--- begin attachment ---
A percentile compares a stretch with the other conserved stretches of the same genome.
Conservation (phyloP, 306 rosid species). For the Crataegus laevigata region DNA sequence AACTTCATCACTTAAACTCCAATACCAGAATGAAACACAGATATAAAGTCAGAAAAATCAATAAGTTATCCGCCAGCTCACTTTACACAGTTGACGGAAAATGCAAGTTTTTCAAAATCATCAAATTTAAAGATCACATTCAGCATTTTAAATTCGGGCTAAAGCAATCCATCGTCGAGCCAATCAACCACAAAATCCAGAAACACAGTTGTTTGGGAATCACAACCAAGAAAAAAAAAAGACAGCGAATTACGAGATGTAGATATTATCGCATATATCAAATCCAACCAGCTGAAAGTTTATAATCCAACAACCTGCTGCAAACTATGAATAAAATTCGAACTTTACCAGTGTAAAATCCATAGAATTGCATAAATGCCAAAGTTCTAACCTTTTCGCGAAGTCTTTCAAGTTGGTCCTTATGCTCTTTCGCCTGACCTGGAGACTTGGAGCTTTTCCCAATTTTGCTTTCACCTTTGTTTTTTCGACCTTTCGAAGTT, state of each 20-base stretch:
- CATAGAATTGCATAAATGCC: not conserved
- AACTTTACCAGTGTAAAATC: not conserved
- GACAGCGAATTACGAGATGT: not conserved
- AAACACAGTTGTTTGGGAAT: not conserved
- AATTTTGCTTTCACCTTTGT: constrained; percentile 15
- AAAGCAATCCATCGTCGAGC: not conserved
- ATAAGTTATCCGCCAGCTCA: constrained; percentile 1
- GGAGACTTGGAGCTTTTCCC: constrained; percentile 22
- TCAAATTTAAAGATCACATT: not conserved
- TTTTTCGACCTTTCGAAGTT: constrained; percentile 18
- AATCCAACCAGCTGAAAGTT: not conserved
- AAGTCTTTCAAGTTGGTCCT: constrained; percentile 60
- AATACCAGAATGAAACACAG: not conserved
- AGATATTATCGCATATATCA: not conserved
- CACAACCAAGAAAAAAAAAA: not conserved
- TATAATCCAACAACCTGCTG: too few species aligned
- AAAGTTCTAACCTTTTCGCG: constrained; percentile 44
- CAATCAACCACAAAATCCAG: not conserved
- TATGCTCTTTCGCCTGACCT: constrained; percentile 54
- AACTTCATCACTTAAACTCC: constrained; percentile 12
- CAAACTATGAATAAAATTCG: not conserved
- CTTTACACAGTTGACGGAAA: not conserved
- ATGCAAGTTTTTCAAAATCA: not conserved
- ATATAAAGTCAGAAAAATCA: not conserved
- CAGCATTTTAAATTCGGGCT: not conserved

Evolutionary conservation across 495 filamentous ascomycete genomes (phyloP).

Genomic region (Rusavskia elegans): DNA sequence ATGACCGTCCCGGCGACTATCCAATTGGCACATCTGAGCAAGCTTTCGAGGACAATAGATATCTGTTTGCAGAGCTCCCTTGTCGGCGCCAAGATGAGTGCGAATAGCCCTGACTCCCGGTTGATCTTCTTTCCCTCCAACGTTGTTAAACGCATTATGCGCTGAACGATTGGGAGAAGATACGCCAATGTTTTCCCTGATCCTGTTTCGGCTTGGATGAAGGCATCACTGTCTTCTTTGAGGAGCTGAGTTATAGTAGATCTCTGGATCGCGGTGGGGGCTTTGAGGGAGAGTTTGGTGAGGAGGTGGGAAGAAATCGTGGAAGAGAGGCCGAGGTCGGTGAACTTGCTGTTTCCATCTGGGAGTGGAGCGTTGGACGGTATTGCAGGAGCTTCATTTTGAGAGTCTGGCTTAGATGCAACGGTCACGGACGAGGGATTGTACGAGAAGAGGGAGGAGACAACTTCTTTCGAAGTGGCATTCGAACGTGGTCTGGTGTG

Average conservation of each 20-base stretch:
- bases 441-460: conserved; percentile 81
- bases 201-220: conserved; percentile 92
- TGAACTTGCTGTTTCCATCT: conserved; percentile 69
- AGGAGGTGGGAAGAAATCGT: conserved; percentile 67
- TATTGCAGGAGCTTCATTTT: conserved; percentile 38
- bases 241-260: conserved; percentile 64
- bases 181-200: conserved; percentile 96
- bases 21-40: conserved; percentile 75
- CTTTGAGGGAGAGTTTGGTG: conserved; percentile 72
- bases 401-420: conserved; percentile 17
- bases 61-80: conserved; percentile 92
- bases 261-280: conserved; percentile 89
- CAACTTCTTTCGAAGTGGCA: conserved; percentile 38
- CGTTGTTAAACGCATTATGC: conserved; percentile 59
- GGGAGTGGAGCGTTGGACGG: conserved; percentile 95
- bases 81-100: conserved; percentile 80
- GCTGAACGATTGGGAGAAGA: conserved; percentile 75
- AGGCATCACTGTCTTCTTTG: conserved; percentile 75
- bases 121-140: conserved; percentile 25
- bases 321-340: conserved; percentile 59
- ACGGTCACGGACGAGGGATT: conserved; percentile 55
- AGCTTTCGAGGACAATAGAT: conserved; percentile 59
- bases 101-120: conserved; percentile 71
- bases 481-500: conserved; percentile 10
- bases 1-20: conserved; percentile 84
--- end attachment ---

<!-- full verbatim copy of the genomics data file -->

A percentile compares a stretch with the other conserved stretches of the same genome.
Conservation (phyloP, 306 rosid species). For the Crataegus laevigata region DNA sequence AACTTCATCACTTAAACTCCAATACCAGAATGAAACACAGATATAAAGTCAGAAAAATCAATAAGTTATCCGCCAGCTCACTTTACACAGTTGACGGAAAATGCAAGTTTTTCAAAATCATCAAATTTAAAGATCACATTCAGCATTTTAAATTCGGGCTAAAGCAATCCATCGTCGAGCCAATCAACCACAAAATCCAGAAACACAGTTGTTTGGGAATCACAACCAAGAAAAAAAAAAGACAGCGAATTACGAGATGTAGATATTATCGCATATATCAAATCCAACCAGCTGAAAGTTTATAATCCAACAACCTGCTGCAAACTATGAATAAAATTCGAACTTTACCAGTGTAAAATCCATAGAATTGCATAAATGCCAAAGTTCTAACCTTTTCGCGAAGTCTTTCAAGTTGGTCCTTATGCTCTTTCGCCTGACCTGGAGACTTGGAGCTTTTCCCAATTTTGCTTTCACCTTTGTTTTTTCGACCTTTCGAAGTT, state of each 20-base stretch:
- CATAGAATTGCATAAATGCC: not conserved
- AACTTTACCAGTGTAAAATC: not conserved
- GACAGCGAATTACGAGATGT: not conserved
- AAACACAGTTGTTTGGGAAT: not conserved
- AATTTTGCTTTCACCTTTGT: constrained; percentile 15
- AAAGCAATCCATCGTCGAGC: not conserved
- ATAAGTTATCCGCCAGCTCA: constrained; percentile 1
- GGAGACTTGGAGCTTTTCCC: constrained; percentile 22
- TCAAATTTAAAGATCACATT: not conserved
- TTTTTCGACCTTTCGAAGTT: constrained; percentile 18
- AATCCAACCAGCTGAAAGTT: not conserved
- AAGTCTTTCAAGTTGGTCCT: constrained; percentile 60
- AATACCAGAATGAAACACAG: not conserved
- AGATATTATCGCATATATCA: not conserved
- CACAACCAAGAAAAAAAAAA: not conserved
- TATAATCCAACAACCTGCTG: too few species aligned
- AAAGTTCTAACCTTTTCGCG: constrained; percentile 44
- CAATCAACCACAAAATCCAG: not conserved
- TATGCTCTTTCGCCTGACCT: constrained; percentile 54
- AACTTCATCACTTAAACTCC: constrained; percentile 12
- CAAACTATGAATAAAATTCG: not conserved
- CTTTACACAGTTGACGGAAA: not conserved
- ATGCAAGTTTTTCAAAATCA: not conserved
- ATATAAAGTCAGAAAAATCA: not conserved
- CAGCATTTTAAATTCGGGCT: not conserved

Evolutionary conservation across 495 filamentous ascomycete genomes (phyloP).

Genomic region (Rusavskia elegans): DNA sequence ATGACCGTCCCGGCGACTATCCAATTGGCACATCTGAGCAAGCTTTCGAGGACAATAGATATCTGTTTGCAGAGCTCCCTTGTCGGCGCCAAGATGAGTGCGAATAGCCCTGACTCCCGGTTGATCTTCTTTCCCTCCAACGTTGTTAAACGCATTATGCGCTGAACGATTGGGAGAAGATACGCCAATGTTTTCCCTGATCCTGTTTCGGCTTGGATGAAGGCATCACTGTCTTCTTTGAGGAGCTGAGTTATAGTAGATCTCTGGATCGCGGTGGGGGCTTTGAGGGAGAGTTTGGTGAGGAGGTGGGAAGAAATCGTGGAAGAGAGGCCGAGGTCGGTGAACTTGCTGTTTCCATCTGGGAGTGGAGCGTTGGACGGTATTGCAGGAGCTTCATTTTGAGAGTCTGGCTTAGATGCAACGGTCACGGACGAGGGATTGTACGAGAAGAGGGAGGAGACAACTTCTTTCGAAGTGGCATTCGAACGTGGTCTGGTGTG

Average conservation of each 20-base stretch:
- bases 441-460: conserved; percentile 81
- bases 201-220: conserved; percentile 92
- TGAACTTGCTGTTTCCATCT: conserved; percentile 69
- AGGAGGTGGGAAGAAATCGT: conserved; percentile 67
- TATTGCAGGAGCTTCATTTT: conserved; percentile 38
- bases 241-260: conserved; percentile 64
- bases 181-200: conserved; percentile 96
- bases 21-40: conserved; percentile 75
- CTTTGAGGGAGAGTTTGGTG: conserved; percentile 72
- bases 401-420: conserved; percentile 17
- bases 61-80: conserved; percentile 92
- bases 261-280: conserved; percentile 89
- CAACTTCTTTCGAAGTGGCA: conserved; percentile 38
- CGTTGTTAAACGCATTATGC: conserved; percentile 59
- GGGAGTGGAGCGTTGGACGG: conserved; percentile 95
- bases 81-100: conserved; percentile 80
- GCTGAACGATTGGGAGAAGA: conserved; percentile 75
- AGGCATCACTGTCTTCTTTG: conserved; percentile 75
- bases 121-140: conserved; percentile 25
- bases 321-340: conserved; percentile 59
- ACGGTCACGGACGAGGGATT: conserved; percentile 55
- AGCTTTCGAGGACAATAGAT: conserved; percentile 59
- bases 101-120: conserved; percentile 71
- bases 481-500: conserved; percentile 10
- bases 1-20: conserved; percentile 84